Economic Illiteracy (3): “The Country Can’t Afford It”

The facts are deeply worrying. A third of the country starting to experience third world economic conditions? It makes the Brexit vote easier to understand, more as a political scream of anguish than a judgment on the EU. The housing shortage is damaging the UK economy, and the problem is getting worse by the day. The latest productivity figures show what happens when investment is inadequate – and it is inadequate because real estate as a financial asset offers investors a better rate of return than assets that would boost productivity – and this better rate of return is driven by the housing shortage. Straightforward supply and demand, straightforward cause and effect.

But there is an equally straightforward fix to this. If we solve the housing shortage then we simultaneously reduce the cost of housing and decrease the proportion of disposable income spent on keeping a roof over the heads of this third world third. So, if we build a few million houses on an emergency basis over the next five years or so, the following benefits sequentially accrue:

  1. Housing shortage removed
  2. More disposable income.
  3. Big economic stimulus from the spend on construction.
  4. Disposable income increased, poverty decreased.
  5. Poverty decreased, so public expenditure on poverty and its myriad effects decreased.
  6. Greater expenditure through increased disposable income, so increased tax revenue.
  7. Increased tax revenue decreases public debt.
  8. Right to buy can be activated on the new housing stock, with building society/bank funding of sales used to repay debt and finance further housebuilding.
  9. The project could be financed by selling National Housebuilding Bonds. These bonds return an interest rate of 3.5% – quite attractive at today’s rates. If it costs £100k to build a house that can be rented out at £100 per week, the interest is paid and there is another £1.5k to put towards building more houses (£200 for admin and maintenance) per annum. If the occupier wants to buy the house, they can, but they must get a mortgage and the sale price (say £200k) goes back into the housebuilding fund. Now two more houses can be built, and so on. The process is exponential.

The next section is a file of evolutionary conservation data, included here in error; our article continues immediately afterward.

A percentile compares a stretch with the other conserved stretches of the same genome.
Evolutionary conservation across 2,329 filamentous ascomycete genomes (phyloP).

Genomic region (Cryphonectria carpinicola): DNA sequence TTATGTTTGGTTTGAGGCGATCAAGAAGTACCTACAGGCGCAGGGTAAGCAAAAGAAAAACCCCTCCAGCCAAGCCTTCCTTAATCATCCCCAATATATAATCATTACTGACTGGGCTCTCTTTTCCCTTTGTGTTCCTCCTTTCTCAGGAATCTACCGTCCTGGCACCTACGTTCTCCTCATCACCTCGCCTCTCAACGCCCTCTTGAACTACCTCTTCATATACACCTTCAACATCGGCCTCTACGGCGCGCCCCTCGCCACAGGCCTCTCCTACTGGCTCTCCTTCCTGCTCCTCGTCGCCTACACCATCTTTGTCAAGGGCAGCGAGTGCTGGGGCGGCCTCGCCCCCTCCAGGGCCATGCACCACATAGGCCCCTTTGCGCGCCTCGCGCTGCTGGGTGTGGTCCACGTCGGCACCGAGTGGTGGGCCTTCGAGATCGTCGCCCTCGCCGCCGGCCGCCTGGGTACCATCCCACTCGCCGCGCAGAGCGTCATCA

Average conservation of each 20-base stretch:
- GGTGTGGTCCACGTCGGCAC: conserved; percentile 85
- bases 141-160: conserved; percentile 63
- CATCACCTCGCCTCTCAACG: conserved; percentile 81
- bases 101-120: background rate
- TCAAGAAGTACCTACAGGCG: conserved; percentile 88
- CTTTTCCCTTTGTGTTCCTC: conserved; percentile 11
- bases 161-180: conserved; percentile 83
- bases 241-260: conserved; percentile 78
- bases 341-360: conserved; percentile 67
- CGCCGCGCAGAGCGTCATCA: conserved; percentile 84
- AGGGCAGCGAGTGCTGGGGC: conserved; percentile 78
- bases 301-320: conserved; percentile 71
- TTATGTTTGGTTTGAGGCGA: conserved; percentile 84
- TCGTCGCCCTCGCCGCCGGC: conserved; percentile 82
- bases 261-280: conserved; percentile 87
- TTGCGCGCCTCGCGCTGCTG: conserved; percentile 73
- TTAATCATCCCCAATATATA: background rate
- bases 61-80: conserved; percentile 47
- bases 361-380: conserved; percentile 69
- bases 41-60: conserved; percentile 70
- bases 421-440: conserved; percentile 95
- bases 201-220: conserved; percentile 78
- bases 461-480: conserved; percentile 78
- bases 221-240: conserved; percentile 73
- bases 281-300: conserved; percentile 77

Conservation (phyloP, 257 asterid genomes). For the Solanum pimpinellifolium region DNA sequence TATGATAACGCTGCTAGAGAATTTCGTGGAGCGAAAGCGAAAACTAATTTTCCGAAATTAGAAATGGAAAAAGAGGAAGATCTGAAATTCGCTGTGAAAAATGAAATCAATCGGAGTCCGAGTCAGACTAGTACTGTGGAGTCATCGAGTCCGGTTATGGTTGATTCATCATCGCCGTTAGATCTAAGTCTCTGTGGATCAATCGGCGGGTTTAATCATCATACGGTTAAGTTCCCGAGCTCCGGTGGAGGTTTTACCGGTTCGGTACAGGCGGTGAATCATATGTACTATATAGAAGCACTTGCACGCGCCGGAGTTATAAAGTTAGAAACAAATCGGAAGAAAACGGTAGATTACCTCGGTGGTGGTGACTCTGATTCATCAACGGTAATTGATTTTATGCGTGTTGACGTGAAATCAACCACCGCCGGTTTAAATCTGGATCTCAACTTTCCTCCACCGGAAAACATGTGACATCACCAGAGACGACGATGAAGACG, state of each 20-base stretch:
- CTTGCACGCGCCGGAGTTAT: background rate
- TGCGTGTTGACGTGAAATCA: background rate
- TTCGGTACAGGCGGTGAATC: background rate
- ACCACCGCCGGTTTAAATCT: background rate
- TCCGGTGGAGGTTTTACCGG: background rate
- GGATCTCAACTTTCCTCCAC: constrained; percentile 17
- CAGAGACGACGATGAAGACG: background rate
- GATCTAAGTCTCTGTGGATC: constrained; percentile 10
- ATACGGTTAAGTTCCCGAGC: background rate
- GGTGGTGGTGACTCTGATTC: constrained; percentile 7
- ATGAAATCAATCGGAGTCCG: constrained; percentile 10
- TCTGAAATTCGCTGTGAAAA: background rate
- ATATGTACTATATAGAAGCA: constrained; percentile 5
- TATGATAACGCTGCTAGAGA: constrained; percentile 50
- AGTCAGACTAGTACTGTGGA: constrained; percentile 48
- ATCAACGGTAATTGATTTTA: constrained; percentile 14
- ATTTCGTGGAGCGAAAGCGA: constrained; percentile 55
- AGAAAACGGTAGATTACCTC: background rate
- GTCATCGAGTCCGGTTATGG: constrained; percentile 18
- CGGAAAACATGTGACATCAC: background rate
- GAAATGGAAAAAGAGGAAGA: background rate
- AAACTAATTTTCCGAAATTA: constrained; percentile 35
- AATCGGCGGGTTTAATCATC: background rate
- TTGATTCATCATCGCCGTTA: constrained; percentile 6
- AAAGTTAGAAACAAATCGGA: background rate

10. A national asset base that returns an income to the public purse is created. The economic problems caused by the housing shortage are removed. It is a virtuous circle.

So why hasn’t the problem been solved? The big clue is to be found in a Newsnight special from 7th February 2017, ‘The Home Front: The Battle to House Britain’. Roughly 27 minutes into the programme there is an extraordinary section involving Gavin Barwell, then Minister for Housing and Planning. Emily Maitlis quite correctly asks why councils can’t borrow to build and thus solve the crisis. Barwell says that this can’t be done because it will increase public debt: “The country can’t afford it.” Maitlis points out that this would be creating an asset but doesn’t follow up. She probably doesn’t fully understand my ten point sequence.

Barwell’s knee-jerk response demonstrates the crass, doctrinaire, economic illiteracy that stands in the way of a solution to two major problems. The expenditure I advocate creates a publicly owned asset. It’s not like increasing spending on health or education or foreign aid or the armed services. The asset that is is created generates income and has liquidity, so, over the (long!) lifetime of the asset, it becomes self-financing – profitable even, if public policy dictates.

It’s called investment. Something, apparently, that we are only capable of doing in the UK if the funding comes from abroad, probably China. The problem with that is that UK assets are increasingly foreign-owned with the concomitant loss of control over the UK’s economic destiny – a phenomenon that supposedly underpinned the arguments of Brexit campaigners whose xenophobic nationalism apparently collapses in the face of false neo-liberal economic doctrine.

I repeat: economic illiteracy.

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